Thursday, May 17, 2007

Pope Benedict - Inserts Foot-in-Mouth on Conquest

Here in Mexico, where I'm spending a few weeks teaching in a study-abroad program, it's estimated that 90 percent of the population is Catholic.

So news of the Pope Benedict XVI's latest faux pas (in his two years at the Church's helm Benedict has shown a surprising propensity for inserting his foot in his mouth - remember last September's furor surrounding his comments on Mohammed's "evil and inhuman" teachings?), at the end of his visit to Brazil last week, is of more than passing interest here.

As reported by Reuters, Benedict commented in Brazil that the Church had not imposed itself on the indigenous peoples of the Americas, and that tribal Indians welcomed the arrival of European priests at the time of the Conquest - notwithstanding the millions of deaths to Latin America's indigenous peoples through slaughter, disease and enslavement at the hands of the Europeans - as they were 'silently longing' for Christianity.

Benedict's "arrogant and disrespectful" comments have prompted an uproar among many Indian leaders, politicians, human rights advocates, and even members of the Church in Latin America. "The Pope doesn't understand the reality of the Indians here, his statement was wrong and indefensible," Father Paulo Suess of the Church's own Indian advocacy group in Brazil told Reuters. "I too was upset."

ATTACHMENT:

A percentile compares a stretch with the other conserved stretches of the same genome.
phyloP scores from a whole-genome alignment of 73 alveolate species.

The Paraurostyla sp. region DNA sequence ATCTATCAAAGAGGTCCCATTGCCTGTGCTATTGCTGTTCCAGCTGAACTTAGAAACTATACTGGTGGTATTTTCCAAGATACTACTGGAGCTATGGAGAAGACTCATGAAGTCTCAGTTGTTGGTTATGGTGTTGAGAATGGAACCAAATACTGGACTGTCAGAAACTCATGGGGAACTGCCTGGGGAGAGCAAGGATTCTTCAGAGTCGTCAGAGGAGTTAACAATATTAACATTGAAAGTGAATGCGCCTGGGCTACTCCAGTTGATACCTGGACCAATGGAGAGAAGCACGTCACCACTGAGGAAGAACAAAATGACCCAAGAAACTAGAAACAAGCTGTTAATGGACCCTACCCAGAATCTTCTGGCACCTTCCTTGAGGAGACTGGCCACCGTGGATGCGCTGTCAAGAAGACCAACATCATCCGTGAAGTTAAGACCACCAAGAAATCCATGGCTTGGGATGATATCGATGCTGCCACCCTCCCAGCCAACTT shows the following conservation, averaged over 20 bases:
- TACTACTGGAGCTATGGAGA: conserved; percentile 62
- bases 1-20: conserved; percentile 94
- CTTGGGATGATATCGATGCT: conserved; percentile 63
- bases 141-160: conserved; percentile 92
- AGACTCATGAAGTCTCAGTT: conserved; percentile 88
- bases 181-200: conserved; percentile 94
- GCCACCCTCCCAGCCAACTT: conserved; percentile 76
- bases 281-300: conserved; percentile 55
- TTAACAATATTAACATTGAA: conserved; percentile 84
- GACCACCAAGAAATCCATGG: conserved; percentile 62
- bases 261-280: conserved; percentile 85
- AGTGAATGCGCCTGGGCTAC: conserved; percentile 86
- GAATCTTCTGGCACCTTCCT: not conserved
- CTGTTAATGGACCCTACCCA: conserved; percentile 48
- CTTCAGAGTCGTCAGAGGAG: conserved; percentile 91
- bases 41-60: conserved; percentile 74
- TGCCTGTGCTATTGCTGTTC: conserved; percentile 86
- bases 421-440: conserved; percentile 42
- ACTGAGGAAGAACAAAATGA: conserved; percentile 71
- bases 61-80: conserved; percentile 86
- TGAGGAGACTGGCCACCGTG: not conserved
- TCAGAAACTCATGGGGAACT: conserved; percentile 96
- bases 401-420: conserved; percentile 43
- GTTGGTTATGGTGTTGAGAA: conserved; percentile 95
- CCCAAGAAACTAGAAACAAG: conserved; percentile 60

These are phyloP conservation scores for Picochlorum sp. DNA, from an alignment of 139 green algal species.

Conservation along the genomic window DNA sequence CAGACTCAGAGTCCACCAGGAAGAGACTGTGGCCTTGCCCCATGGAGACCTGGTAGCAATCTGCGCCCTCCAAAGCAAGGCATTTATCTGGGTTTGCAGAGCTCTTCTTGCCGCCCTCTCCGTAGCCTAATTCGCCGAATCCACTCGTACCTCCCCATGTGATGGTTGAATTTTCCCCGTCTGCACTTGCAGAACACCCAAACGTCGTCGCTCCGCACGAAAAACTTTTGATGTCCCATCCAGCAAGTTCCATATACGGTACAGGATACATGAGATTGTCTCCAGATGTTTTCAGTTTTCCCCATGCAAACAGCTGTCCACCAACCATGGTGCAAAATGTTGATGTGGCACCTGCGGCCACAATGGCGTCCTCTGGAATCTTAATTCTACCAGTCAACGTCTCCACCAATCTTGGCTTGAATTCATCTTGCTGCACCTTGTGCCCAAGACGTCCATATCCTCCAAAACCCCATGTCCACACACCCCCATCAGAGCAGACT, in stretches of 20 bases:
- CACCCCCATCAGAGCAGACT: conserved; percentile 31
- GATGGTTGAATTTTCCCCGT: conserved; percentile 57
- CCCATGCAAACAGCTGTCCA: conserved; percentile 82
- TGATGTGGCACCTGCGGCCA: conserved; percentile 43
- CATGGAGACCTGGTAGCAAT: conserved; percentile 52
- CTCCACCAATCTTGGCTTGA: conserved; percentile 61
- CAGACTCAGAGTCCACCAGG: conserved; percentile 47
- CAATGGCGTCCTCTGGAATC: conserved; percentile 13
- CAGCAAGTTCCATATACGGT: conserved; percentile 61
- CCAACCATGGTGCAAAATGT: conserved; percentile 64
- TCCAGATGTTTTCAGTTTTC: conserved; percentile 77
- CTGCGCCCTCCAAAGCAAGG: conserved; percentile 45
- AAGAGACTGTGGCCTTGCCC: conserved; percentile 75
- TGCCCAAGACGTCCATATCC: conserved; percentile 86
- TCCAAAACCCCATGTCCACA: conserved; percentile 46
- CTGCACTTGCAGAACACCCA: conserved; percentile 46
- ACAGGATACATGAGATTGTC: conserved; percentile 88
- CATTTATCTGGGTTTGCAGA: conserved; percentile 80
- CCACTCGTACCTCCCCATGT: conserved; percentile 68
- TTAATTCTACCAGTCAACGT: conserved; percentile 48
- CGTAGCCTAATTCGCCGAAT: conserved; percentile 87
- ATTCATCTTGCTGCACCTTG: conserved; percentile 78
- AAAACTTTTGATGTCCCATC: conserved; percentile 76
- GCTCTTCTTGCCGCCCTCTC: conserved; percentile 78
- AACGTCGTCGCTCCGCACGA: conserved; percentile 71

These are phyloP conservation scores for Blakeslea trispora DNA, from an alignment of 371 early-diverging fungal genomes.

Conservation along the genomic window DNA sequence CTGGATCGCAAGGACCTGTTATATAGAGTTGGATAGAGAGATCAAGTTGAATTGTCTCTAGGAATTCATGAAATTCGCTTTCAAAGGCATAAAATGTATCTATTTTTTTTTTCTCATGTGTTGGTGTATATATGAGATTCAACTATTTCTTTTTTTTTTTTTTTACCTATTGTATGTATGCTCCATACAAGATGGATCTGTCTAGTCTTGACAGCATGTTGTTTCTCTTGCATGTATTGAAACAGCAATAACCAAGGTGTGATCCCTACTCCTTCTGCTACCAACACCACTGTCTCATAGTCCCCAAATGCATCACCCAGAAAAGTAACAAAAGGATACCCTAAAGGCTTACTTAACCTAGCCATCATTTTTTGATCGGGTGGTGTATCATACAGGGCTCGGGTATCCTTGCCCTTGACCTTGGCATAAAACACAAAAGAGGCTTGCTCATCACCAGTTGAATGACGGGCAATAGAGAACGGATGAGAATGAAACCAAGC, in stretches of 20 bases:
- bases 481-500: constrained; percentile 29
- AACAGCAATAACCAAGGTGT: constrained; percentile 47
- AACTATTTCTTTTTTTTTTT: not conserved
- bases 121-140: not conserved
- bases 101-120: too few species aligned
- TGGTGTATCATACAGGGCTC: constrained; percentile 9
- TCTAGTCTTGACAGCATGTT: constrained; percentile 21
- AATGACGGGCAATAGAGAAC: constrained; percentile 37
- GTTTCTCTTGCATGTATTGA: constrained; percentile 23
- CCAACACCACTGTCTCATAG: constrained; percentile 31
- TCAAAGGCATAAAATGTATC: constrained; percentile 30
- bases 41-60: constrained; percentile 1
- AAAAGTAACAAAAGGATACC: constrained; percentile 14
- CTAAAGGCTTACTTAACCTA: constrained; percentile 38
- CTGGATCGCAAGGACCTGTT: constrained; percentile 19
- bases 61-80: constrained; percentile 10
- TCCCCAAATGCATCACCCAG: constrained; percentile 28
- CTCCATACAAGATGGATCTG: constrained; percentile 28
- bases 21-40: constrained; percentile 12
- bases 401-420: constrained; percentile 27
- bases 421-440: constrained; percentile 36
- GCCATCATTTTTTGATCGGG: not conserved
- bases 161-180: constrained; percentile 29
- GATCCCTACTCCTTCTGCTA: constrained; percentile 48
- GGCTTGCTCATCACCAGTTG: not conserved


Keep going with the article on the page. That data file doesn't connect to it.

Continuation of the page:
Contrast Benedict's comments to those of Pope John Paul II, whose 1992 remarks on the mistakes of the Church's evangelization of native peoples - where priests regularly blessed conquistadors as they rampaged through the Americas, for example - were considered by many as an apology, prompting one tribal leader, Dionito Jose de Souza, to ask, "The state used the Church to do the dirty work in colonizing the Indians but they already asked forgiveness for that ... so is the Pope taking back the Church's word?"

Stay tuned.

Tuesday, May 15, 2007

Mexico - Academic Life

One of the (many) perks of academic life is the opportunity to situate oneself to teach in different places and work with many different really nice people around the world if that's something of interest. It certainly is to me, and in a dozen years in the biz I've had the good fortune to be able to teach in Mexico on numerous occasions, in Lithuania a couple times, Taiwan & China a few times, and pretty soon Australia.

Anyway I just arrived a couple days ago in Guadalajara to supervise MSU's 3-week Summer Law Program at the Universidad de Panamericana. Here are a couple shots, at the U.P. campus and the hotel, with these beautiful flowering jacaranda trees you see everywhere here.

Anyway, 3 weeks is a long time away from home and family, but there are worse ways to make a living. As a colleague says, it beats roofing in Texas....

Sunday, May 13, 2007

Progressive Liberty & Natural Rights - Thomas Paine & "Rights of Man"

In my last entry I commented on Thomas Paine and how his 1776 sensation "Common Sense" gave voice to what historian Bernard Bailyn identified as the most basic goal of the American Revolutionary Era: "[to] free the individual from the oppressive misuse of power, [and] from the tyranny of the state.”